The Safety of Local Anesthesia for the Lactating Parent
by Anne Eglash MD, IBCLC, FABM
My office often receives phone calls from patients, physicians, nurses, dentists, and others regarding the safety of breastfeeding or providing expressed human milk when the lactating parent undergoes a minor procedure such as a mole removal or dental work.
Dr. Philip Anderson addresses these concerns in his recent article ‘Local Anesthesia and Breastfeeding’ published online in the Breastfeeding Medicine Journal, December 2020. Topical anesthetics are those used on the skin, the lining of the mouth, or in other orifices such as the vagina or the anal region. For example, lidocaine patches are used for muscle pain or back pain. Benzocaine is often used on the skin for burns, or in the mouth for sores, and for vaginal or anal discomfort. Pramoxine is often used for hemorrhoids.
As long as the topical anesthetics are not placed on the nipples or other areas when the infant has direct contact to the medication, these topical agents are generally considered safe during lactation, and not expected to reach significant levels in human milk.
There are several anesthetics used for injection for all sorts of procedures such as skin biopsies, lacerations, dental work, intravenously for pain, or into body cavities such as in the chest. These include lidocaine, bupivacaine, mepivacaine, ropivacaine and prilocaine. The 2 injectable anesthetics that have been studied the most are bupivacaine and lidocaine, and have been found to be safe. Prilocaine can cause methemoglobinemia, and it is recommended to not use this for injectable anesthesia for a lactating individual.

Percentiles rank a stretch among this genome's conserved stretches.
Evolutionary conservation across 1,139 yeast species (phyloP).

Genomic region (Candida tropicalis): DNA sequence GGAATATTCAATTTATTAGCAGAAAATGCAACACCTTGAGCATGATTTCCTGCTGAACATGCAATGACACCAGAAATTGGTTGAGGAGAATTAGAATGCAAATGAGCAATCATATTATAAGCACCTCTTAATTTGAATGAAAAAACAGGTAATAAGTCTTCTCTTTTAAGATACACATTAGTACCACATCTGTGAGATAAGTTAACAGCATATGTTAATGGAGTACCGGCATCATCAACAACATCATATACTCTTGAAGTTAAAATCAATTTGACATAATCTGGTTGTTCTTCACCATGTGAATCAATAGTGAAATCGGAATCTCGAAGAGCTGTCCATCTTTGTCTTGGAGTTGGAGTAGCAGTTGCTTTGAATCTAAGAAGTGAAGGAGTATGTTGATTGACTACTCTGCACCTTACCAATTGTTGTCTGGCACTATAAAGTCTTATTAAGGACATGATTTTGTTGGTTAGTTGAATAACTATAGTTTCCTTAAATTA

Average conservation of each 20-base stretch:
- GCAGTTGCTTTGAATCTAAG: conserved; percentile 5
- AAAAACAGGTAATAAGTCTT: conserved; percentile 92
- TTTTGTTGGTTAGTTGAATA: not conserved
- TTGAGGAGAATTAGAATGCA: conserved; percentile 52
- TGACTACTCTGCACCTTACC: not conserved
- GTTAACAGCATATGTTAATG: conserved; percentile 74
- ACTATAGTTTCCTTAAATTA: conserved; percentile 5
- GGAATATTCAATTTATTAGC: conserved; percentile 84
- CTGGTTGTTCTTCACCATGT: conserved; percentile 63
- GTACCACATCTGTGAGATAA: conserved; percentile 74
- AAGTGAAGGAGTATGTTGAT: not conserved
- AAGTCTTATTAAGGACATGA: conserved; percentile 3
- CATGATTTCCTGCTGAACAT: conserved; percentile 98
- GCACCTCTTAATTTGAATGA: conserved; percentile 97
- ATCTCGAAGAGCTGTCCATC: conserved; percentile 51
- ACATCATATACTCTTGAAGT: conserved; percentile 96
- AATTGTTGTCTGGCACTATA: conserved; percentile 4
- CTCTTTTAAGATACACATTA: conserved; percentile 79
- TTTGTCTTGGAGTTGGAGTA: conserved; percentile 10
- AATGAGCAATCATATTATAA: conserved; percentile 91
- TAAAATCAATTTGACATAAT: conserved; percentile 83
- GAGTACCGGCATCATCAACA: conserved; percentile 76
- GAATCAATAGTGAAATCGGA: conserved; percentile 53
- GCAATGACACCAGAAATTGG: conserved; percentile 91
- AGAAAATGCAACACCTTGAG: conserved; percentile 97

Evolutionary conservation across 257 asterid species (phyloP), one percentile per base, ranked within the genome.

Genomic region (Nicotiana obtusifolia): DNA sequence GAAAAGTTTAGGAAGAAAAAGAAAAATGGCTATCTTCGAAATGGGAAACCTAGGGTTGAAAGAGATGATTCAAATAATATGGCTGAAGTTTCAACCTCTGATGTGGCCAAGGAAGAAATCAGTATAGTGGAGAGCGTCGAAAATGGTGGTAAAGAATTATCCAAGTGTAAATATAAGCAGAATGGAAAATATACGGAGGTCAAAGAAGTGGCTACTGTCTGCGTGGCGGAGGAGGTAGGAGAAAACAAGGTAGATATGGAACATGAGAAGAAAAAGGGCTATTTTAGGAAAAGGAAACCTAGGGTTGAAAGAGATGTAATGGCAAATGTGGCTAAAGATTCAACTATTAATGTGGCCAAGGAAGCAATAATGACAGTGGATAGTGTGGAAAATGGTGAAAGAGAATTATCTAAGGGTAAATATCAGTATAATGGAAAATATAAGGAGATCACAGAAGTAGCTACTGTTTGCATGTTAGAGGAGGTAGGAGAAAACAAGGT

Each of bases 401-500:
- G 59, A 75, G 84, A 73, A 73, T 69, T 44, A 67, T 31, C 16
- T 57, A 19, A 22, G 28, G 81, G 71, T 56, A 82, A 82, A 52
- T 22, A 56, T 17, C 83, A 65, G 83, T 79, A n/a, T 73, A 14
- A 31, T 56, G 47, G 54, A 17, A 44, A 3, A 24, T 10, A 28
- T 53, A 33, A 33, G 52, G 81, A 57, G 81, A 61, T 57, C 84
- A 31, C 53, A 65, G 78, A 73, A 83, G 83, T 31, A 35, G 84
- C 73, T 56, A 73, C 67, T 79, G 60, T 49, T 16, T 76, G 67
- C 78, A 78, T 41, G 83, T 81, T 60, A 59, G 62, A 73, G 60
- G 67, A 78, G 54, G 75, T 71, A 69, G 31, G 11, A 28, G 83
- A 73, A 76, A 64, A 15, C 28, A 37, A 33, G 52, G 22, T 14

What else? Check the question!
- Benzocaine, whether used as a teething gel or for pain in other areas, should not be used in infants under 2 years of age due to risk of cyanosis, also known as methemoglobinemia.
- Cocaine, when used for anesthesia in the nose, is not compatible with lactation.
- Injectable anesthetics used for epidural anesthesia during childbirth produces measurable amounts in colostrum.
See the Answer
I wish we could tell the whole world to stop advising lactating parents to pump and dump when they have minor procedures done.
The information provided by Dr. Anderson reassures us that lactating individuals undergoing procedures with local/injectable anesthesia should continue to breast/chestfeed or provide expressed human milk without dumping their milk. Although anesthetic agents used for epidurals reaches measurable levels in colostrum, the levels are still considered low.
This information reminds us that some anesthetics can cause methemoglobinemia, and even adults receiving these substances can experience this, not just infants who are under 2. Methemoglobinemia is a condition where the normal oxygen-carrying hemoglobin is altered, causing lack of adequate oxygen to bodily tissues, leading to cyanosis (blue lips, hands and feet). This is a medical emergency.
Even though it is safe for the lactating parent to use lidocaine on their skin, or a benzocaine product in their mouth for pain, it is not necessarily safe for these products to be used directly on infants such as on the skin, in the mouth, or around the perianal region.